Ford, BMW Planning Job Cuts In U.S.
With a large number of automakers pinching pennies these days, it’s easy for the details of various restructuring plans to fall down the memory hole. For example, Ford has been engaged in an ambitious cost-cutting program since 2018. The $11-billion plan was said to take anywhere from three to five years to complete, requiring legitimate sacrifices at the company — including the discontinuation of all sedans in the United States, ending operations in Russia, closing facilities in Europe, and rolling layoffs around the globe.
Ford has actually accelerated its timeline to see how much it can get done before 2021, resulting in the elimination of 7,000 salaried positions globally last year. The company has decided to end another 1,000 salaried positions in the United States.
According to Bloomberg, the latest round of cuts are unrelated to financial complications stemming from the pandemic. They’re just another saga in the company’s extensive restructuring program, with sources suggesting an official announcement by the manufacturer should be made within a week or so.
Ford is in the midst of a sweeping reorganization as it seeks to reverse declining fortunes and achieve what CEO Jim Hackett calls financial “fitness.” The company expects to report a full-year operating loss for the first time in a decade.
Last year, Ford closed plants and eliminated thousands of jobs in Europe, where it has been losing money. In North America — the automaker’s most profitable region thanks to F-Series pickups — the cutbacks are smaller and are expected to come in the form of voluntary buyouts. They are in addition to 2,300 previously announced salaried job reductions in the U.S. during Hackett’s tenure.
BMW has likewise decided to trim down its workforce in the United States. Reporting from Automotive News indicates these are related to COVID-19 , however. “The effects of COVID-19 are far-reaching,” BMW of North America CEO Bernhard Kuhnt wrote in letter to dealers that was intercepted by the outlet. “Given the reduced size of the business, we now need to … re-scale our business across the company accordingly.”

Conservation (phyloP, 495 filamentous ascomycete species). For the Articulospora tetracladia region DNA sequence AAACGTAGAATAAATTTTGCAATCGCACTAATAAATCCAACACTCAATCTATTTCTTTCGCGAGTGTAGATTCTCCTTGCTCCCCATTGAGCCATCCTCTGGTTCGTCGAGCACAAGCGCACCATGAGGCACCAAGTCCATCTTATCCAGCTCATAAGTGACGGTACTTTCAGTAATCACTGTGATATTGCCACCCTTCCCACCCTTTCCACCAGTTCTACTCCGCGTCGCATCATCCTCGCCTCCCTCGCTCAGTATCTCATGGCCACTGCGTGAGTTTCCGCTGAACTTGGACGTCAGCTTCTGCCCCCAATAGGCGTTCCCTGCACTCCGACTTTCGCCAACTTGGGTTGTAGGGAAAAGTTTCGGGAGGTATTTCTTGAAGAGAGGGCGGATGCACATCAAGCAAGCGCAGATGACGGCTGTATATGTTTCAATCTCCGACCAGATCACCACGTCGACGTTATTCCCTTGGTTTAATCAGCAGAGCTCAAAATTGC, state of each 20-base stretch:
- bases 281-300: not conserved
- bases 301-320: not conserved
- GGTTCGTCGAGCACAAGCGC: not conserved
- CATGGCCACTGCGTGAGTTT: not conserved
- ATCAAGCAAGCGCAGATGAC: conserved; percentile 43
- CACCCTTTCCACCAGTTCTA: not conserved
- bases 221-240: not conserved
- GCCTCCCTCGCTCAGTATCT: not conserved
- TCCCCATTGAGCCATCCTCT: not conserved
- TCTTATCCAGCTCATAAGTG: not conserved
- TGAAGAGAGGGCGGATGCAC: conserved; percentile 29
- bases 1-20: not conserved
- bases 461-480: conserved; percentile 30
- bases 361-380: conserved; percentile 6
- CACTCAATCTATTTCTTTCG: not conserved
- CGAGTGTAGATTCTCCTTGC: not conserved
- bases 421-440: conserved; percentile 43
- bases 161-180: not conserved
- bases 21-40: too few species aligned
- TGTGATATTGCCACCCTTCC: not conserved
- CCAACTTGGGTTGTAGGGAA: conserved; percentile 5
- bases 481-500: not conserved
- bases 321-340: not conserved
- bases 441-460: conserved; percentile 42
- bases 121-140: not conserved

Ford outperformed expectations in the second quarter by only posting a loss of $1.9 billion (pre-tax and interest) instead of the $5 billion it had predicted during the start of the pandemic. Meanwhile, BMW’s Q2 showing was worse than expected. The smaller automaker found its operating profits $790 million in the red as sales in the first half fell by 28 percent against the previous year. While both anticipate the rest of 2020 to be a tad more merciful, neither expecting their year-end reports to be loudly celebrated by investors.
For most automakers, the rest of this year will be all about seeing how well things can be improved to reduce the ugliness that has to go into their end-of-year reports, while at the same time ensuring 2021 kicks off with some momentum.
[Image: Image: Ford Motor Co.]
Latest Car ReviewsRead more
Latest Product ReviewsRead more
- SCE to AUX Let it die with dignity - no electrification. That would kill the spirit of the original.Mazda needs to think about survival and market share, not tinker with a niche car with waning sales, or dying on Wankel Hill.Maybe their body and paint engineers could help Tesla once Mazda folds.
- Lou_BC H-E-L-L-C-A-T
- EBFlex "EBFlex speaks more truth."It's sometimes a burden being right all the time.
- MRF 95 T-Bird Add a couple of more body styles. A coupe with a vestigial rear seat like the BRZ along with a shooting brake version would appeal to a number of drivers who want something sporty but not a hatchback or crossover.
- Theflyersfan It's the mother of all "ifs" - if Mazda gets the small rotary/hybrid combo going, I can see them using that in the next MX-5. Can they keep it under 2500 lbs and somewhat affordable? Not sure...this is why I don't run a car company! But if they want to replace it around 2025, and it's 2023 now, they need to get started very soon with some rumors and leaks to keep us going. But with the rest of their lineup going greener in next generations, and Mazda selling under 10,000 MX-5s per year, how does it really impact any average emissions and fuel economy ratings? If they can keep tweaking the Skyactiv-G engine for better fuel economy and fewer emissions, they should be able to get the NE generation using gasoline before being forced to go EV or hybrid with the NF. The mission of the MX-5 is light, affordable, open air fun and it's their halo car. And while I agree that EVs are going to be a much larger part of the future, the "all things by 2035 or 2040 or so on" edicts have "kick the can down the road" written in massive font size 1,000 written all over them. We'll be on gas for a while longer - just continue to eke more mpg out of what we have.All that being said, if they were to put the turbo Skyactiv-G engine in the MX-5 for 2024 and make it a Mazdaspeed model, I'd put a deposit on it right now. I love mine, but if it gets bumped up from 181hp to 250-275hp, it would be a flat out riot to drive.